Upper Tahquamenon River Restoration Project
Upper Tahquamenon River,
Tahquamenon Sportsman's Club
Basin Program Funds:
The Upper Tahquamenon River flows through a forest area and has a naturally
reproducing brook trout population. Trout habitat is being threatened by streambank
erosion problems in the headwaters area. Spawning sites for trout and habitat
for aquatic insects have been diminished by sedimentation. The Tahquamenon Area
Sportsman's Club formed a partnership with the Michigan Department of Natural
Resources Fisheries Division and riparian landowners and sought to extend an
experimental streambed improvement project from an initial 0.5 mile section
of the river to additional eroding sites along the river.
Erosion problems in the Upper Tahquamenon were created by historic logging activity
and natural processes that occurred thereafter. The original erosion problems
were caused by impoundments created at the turn of the 20th century to facilitate
log drives. The original streambank vegetation was lost as a result of the impoundments.
The stream's steep slopes were left exposed to chronic erosion from storm events.
While new vegetation grew along the streambanks after logging was abandoned,
the shallow-rooted conifers are now maturing and adding to the sediment load
as they uproot and fall into the river. The exposed, unstable sand on the river's
steep slopes readily washes into the river with fast flowing run-off from storms
or the spring melt.
In addition to the Branch County Conservation District, which
served as the sponsoring agency, project partners included the U.S. Department
of Agriculture's Natural Resources Conservation Service, two local school districts,
local government agencies, the County Board of Commissioners and the Drain Commissioner,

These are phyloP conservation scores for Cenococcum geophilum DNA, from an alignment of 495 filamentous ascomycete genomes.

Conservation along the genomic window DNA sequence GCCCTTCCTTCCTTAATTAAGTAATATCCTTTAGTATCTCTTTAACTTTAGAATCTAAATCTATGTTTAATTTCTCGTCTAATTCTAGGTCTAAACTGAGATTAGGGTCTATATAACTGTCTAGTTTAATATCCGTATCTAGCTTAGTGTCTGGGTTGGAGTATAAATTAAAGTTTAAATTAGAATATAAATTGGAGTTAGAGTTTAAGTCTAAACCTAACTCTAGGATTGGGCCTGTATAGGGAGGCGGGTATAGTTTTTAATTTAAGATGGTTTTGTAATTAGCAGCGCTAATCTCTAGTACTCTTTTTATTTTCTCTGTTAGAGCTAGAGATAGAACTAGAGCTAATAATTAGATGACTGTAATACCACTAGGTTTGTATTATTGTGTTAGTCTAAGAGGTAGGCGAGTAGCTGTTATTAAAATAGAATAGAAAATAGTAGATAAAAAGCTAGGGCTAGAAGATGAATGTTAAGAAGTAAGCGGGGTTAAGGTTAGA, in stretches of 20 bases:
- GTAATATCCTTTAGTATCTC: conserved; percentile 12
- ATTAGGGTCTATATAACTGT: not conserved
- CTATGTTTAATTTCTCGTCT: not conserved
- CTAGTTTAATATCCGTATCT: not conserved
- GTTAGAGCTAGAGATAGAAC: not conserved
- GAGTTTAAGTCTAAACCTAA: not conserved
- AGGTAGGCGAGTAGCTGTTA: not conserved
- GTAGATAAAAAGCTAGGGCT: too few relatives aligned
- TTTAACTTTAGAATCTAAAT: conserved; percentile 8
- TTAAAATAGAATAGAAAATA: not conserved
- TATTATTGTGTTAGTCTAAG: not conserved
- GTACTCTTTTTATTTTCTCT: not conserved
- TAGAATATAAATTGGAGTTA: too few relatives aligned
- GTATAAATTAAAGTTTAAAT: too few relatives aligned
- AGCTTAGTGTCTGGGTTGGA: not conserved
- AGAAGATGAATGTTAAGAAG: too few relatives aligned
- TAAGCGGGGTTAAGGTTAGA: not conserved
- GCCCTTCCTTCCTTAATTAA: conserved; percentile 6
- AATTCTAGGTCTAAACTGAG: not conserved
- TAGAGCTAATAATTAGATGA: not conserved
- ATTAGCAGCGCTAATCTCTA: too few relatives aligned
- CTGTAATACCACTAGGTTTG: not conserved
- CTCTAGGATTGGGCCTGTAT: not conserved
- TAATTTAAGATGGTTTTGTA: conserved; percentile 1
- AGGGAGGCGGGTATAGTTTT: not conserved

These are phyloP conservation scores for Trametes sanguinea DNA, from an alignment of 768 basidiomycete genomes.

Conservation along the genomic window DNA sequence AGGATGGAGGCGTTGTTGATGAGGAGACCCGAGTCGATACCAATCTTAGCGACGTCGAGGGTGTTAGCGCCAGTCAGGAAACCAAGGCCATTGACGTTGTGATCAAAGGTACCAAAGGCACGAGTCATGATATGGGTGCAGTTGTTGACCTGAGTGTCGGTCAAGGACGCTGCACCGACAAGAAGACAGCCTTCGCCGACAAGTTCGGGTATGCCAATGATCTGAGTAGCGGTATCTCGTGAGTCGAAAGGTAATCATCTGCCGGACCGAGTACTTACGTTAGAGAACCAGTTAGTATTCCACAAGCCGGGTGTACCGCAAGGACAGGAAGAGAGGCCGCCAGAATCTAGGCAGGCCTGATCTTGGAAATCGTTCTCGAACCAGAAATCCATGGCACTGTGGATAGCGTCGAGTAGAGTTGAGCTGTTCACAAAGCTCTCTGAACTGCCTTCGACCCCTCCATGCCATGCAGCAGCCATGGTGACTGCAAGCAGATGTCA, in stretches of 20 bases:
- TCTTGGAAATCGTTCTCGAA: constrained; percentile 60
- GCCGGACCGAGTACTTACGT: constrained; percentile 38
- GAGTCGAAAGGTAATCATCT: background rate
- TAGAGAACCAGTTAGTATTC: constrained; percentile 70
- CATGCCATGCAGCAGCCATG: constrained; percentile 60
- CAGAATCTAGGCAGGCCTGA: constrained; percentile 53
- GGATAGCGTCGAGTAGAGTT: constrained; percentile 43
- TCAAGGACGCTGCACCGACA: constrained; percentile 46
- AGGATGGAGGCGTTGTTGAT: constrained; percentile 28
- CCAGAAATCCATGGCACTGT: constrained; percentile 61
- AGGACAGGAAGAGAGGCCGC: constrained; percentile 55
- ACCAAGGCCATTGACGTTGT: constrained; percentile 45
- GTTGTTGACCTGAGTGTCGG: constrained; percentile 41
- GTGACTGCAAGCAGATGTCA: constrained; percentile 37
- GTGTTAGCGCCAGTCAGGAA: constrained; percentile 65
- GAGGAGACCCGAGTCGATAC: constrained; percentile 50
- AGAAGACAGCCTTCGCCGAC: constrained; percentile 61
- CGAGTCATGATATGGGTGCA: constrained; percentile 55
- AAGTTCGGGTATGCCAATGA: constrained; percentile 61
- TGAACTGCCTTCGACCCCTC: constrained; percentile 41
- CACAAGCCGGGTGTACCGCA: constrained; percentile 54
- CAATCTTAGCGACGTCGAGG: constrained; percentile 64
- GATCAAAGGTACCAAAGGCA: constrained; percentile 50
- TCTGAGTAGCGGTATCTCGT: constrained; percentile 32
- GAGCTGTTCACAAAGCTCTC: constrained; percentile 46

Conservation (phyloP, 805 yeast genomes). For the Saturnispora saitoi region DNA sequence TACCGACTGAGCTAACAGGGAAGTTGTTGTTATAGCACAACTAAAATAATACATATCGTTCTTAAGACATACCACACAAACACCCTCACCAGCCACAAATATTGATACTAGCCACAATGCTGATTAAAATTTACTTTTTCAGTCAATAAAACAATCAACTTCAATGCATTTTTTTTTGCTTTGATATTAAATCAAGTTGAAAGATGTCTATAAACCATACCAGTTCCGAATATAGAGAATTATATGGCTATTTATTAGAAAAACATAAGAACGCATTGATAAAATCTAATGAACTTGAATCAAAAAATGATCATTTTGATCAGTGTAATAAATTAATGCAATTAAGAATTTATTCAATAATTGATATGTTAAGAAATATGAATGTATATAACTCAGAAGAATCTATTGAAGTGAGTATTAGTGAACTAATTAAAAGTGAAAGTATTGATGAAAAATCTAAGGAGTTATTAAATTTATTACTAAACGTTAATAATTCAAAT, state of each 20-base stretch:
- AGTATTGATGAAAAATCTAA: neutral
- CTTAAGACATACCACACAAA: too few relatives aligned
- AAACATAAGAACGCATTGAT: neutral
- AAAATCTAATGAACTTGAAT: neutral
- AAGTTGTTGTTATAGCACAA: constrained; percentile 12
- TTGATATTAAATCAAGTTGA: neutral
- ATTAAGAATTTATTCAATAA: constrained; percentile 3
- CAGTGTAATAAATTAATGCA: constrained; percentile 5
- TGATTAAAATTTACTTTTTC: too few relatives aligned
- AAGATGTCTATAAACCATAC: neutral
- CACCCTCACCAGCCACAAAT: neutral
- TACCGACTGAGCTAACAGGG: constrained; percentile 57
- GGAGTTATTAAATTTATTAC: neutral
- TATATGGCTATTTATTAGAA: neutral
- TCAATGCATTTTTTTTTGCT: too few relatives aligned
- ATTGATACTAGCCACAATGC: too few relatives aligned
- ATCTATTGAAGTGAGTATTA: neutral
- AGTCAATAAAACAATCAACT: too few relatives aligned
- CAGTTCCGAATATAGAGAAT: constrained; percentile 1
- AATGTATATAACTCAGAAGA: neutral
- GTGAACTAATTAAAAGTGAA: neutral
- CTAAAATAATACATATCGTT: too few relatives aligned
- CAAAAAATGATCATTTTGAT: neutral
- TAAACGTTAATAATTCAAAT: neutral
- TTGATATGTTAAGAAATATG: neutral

and the Michigan Department of Environmental Quality which supports an ongoing
Clean Water Act, Section 319 project in the Sauk and Coldwater River watersheds.
The project team reviewed an erosion site inventory created during 1999 and
selected sites for remedial work. They met with interested volunteers and landowners
to review proposed abatement measures. The team organized a voluntary work crew
and obtained the equipment and materials required for the restoration project.
During July and August, the work crew restored three sites consisting of 4.5
miles of streambank.
Restoration included removal and redirection of windfall timber,
stabilizing shoreline and installing deflection and habitat logs. The work crew
redirected fallen trees by cutting most branches and placing them so that they
deflect water away from streambanks and toward the middle of the stream. When
in place, logs are drilled and quarter inch reinforcing steel rods are driven
through the logs and into the river bottom. The crew also placed some in-stream
cover logs which are installed in the water above the river bottom. These provide
valuable cover for trout. The crew did not remove or re-position every fallen
tree. Instead, each was analyzed to determine how it might be used to maximum
benefit to the river. For those that were left as they fell, some branches were
removed to allow angers passage within the river rather than forcing them to
the streambanks where ingress and egress points contribute significant sediment
load to the stream.
The project team completed 4.5 miles of streambank restoration, saving an estimated
25 tons of sand from entering the stream annually over a 50 year period. The
project team held a picnic to celebrate the project's completion and review
progress. Those in attendance included volunteers, landowners and their guests
as well as agency representatives. In addition, the project team has used this
project to secure further funding from the Michigan Department of Natural Resources
Inland Fisheries Grant Program. Work on the Upper Tahquamenon will be ongoing.
The team plans to continue long-term maintenance, including the installation
of a sand trap to remove several hundred cubic yards of sand annually. They
are also encouraging riparian landowners to consider replanting to ensure stable
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